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Effects of Prepubertal Acute Immobilization Stress on Serum Kisspeptin Level and Testis Histology in Rats



Mehrnoosh Maalhagh, Abdolreza Sotoodeh Jahromi, Alireza Yusefi, Ali Razeghi, Hassan Zabetiyan, Mohammad Yasin Karami and Abdol Hossein Madani
 
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ABSTRACT

Stress has inhibitory effect on HPG axis through increasing cortisol serum level. In this study, the effect of acute prepubertal stress on kisspeptin, which plays essential role in puberty achievement is assessed. To do this experimental study thirty immature healthy male wistar rats of 4 weeks old and without any symptoms of puberty were selected randomly. These rats were divided into three groups, randomly. Two groups were chosen as control and pretest and one as stress (test) group. Immobilization stress was applied for 10 days and serum level of cortisol, testosterone and kisspeptin were measured. Primary and secondary spermatocyte and sertoli cell evaluated and compared among groups. Mean serum level of kisspeptin in pretest group, control group and stress (test) group were 0.0381±0.0079, 91.0500±4.87430 and 15.2156±3.88135 pg mL–1 respectively. Serum level of kisspeptin had significant differences between three groups (p<0.001). Acute prepubertal immobilization stress led to decrease in serum level of kisspeptin and testosterone in stress (test) group compared to control groups. Also stress caused a significant decrease in the numbers of secondary spermatocytes of the test group.

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  How to cite this article:

Mehrnoosh Maalhagh, Abdolreza Sotoodeh Jahromi, Alireza Yusefi, Ali Razeghi, Hassan Zabetiyan, Mohammad Yasin Karami and Abdol Hossein Madani, 2016. Effects of Prepubertal Acute Immobilization Stress on Serum Kisspeptin Level and Testis Histology in Rats. Pakistan Journal of Biological Sciences, 19: 43-48.

DOI: 10.3923/pjbs.2016.43.48

URL: https://scialert.net/abstract/?doi=pjbs.2016.43.48
 
Received: June 12, 2015; Accepted: October 16, 2015; Published: December 15, 2015



INTRODUCTION

The kisspeptins (KP) encoded by the KISS1 gene are located on human chromosome 1q32 (Navarro et al., 2007; Mogford et al., 2014). Kisspeptins are a group of newly discovered peptides secreted by hypothalamic nuclei anteroventral periventricular nucleus (AVPV) a major product of KISS1 is a 54-amino acid peptide called kisspeptin-54, although there are other kinds of kisspeptins, which are the same in c-terminal area and act the same in stimulating their receptor called GPR5 (Navarro et al., 2007; Morelli et al., 2008).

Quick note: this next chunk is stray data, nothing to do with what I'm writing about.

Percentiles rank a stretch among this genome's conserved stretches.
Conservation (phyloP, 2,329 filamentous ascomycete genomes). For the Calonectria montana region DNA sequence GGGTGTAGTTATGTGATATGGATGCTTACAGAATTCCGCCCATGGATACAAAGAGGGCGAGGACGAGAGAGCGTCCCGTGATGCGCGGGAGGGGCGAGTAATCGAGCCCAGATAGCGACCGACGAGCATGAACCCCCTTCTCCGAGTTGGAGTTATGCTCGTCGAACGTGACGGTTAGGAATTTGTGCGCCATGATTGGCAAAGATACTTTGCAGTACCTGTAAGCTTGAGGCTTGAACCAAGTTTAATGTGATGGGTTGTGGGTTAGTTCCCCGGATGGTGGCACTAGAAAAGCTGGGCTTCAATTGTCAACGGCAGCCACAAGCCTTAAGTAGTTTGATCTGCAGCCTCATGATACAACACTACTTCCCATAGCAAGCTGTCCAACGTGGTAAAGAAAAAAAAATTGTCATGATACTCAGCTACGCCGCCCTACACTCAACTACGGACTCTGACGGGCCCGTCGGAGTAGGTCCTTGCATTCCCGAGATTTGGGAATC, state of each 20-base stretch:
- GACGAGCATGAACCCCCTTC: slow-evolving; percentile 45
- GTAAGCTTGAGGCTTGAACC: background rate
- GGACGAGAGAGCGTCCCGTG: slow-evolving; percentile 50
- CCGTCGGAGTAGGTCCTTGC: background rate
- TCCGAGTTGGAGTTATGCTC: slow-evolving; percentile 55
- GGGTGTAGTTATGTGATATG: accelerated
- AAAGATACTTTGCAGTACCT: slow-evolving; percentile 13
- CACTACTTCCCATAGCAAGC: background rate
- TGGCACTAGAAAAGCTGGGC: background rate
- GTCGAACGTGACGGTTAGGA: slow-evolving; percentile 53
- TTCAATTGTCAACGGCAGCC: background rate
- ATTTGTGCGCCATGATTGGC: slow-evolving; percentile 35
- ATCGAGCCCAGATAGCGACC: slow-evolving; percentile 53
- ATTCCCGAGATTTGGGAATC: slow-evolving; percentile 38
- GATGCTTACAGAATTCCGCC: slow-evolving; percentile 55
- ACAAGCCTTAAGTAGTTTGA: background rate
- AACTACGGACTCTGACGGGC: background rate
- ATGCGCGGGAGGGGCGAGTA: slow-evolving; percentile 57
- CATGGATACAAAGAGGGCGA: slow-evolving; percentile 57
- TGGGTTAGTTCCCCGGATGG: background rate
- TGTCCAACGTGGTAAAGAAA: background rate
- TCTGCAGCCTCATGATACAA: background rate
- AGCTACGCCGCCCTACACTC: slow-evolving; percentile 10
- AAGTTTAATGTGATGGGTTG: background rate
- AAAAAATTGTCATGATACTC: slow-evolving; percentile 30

After clarifying the role of kisspeptins in reproduction, other roles including essential regulatory function in gonadotropins secretion, the initiation of human reproduction and maintenance of sexual maturity has been mentioned (Morelli et al., 2008; Kanasaki et al., 2013). Further, it has been discovered that KP is secreted from other organs such as, placenta and other parts of the brain (Majzoub and Karalis, 1999).

Puberty is the period of life that is led to adulthood through dramatic physiologic and psychological changes (Bianco, 2012). Puberty achievement depends on several processes to activate hormonal axis which are necessary for starting puberty and maturation of reproductive function (Rhie, 2013). Factors such as genetic, nutritional state or environmental conditions can affect the onset of puberty and its subsequent events (Blum et al., 1997; Skorupskaite et al., 2014).

The KP gene mutations led to the loss of functions or decrease in the level of kisspeptin or its receptor have been shown to cause pubertal failure, abnormal gonadal function and impaired reproduction such as that found in patients with idiopathic hypogonadotropic hypogonadism (Zhang et al., 2013).

The KP regulates the secretion of gonadotropins by stimulation of upper pathway in Hypophysis Pituitary Gonadal (HPG) axis (Jameel et al., 2014). It is obvious that secreting hypothalamic gonadotropins realizing hormone (GnRH) is essential and required for the maturation of HPG axis and puberty switching. It has been mentioned that KP plays a primordial role in the onset of puberty by the stimulation of GnRHsecretion (Barnea and Tal, 1991; Kinsey Jones et al., 2009; Rhie, 2013; Mogford et al., 2014).

The KISS-1 is an extraordinary potent elicitor of LH and FSH release which acts on GnRH neurons (Rhie, 2013). Also increasing the cortisol serum level, it provides inhibitory effect on HPG axis (Rao et al., 2011). Chronic or acute stress decrease serum level of testosterone in male rats and estradiol in female rats (Iwasa et al., 2009).

There are several studies done in this field to prove the essential role of KP in puberty process. In previous study KP has been introduced as putative conduit for the metabolic gating of reproduction (Iwasa et al., 2009).

In another study, Pineda et al. (2010) mentioned the importance of KP in reproduction axis and the therapeutic role of agonist and antagonist of these peptides. Kinsey Jones et al. (2009) study revealed that pivotal role of KP in releasing hormones in HPG axis. Also reduction in expression of KISS-1 gene can decrease the secretion of Luteinizing Hormone (LH).